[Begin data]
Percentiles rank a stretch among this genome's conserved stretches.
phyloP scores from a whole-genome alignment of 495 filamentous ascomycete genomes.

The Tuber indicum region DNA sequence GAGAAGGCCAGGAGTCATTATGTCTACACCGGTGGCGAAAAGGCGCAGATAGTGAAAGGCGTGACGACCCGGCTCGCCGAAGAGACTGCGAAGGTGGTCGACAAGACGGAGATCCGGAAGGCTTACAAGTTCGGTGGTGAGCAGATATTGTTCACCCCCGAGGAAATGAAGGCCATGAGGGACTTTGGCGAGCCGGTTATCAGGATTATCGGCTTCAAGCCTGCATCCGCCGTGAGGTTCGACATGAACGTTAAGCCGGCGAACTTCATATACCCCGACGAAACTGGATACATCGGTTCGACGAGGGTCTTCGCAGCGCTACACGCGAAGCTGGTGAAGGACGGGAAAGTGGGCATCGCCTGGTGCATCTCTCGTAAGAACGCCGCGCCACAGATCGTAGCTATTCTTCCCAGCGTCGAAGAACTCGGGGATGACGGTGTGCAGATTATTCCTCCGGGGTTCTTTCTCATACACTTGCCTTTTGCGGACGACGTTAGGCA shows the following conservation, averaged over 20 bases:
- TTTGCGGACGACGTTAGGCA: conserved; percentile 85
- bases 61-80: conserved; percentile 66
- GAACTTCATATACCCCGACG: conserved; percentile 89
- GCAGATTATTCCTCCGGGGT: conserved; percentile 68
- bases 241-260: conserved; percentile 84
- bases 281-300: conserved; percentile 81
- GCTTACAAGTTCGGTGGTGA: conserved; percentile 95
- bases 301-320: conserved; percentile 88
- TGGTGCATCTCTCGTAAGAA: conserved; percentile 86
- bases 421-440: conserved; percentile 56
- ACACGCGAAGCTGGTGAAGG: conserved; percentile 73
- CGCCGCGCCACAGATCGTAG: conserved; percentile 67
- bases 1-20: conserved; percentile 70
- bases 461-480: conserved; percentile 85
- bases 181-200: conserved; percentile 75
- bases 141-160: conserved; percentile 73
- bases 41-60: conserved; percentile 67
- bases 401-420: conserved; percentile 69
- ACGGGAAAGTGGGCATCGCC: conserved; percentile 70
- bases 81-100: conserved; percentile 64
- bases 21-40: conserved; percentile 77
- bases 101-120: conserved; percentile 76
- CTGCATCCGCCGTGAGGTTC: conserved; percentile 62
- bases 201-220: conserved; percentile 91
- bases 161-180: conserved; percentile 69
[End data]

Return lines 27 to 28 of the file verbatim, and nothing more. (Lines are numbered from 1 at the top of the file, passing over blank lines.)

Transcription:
- bases 201-220: conserved; percentile 91
- bases 161-180: conserved; percentile 69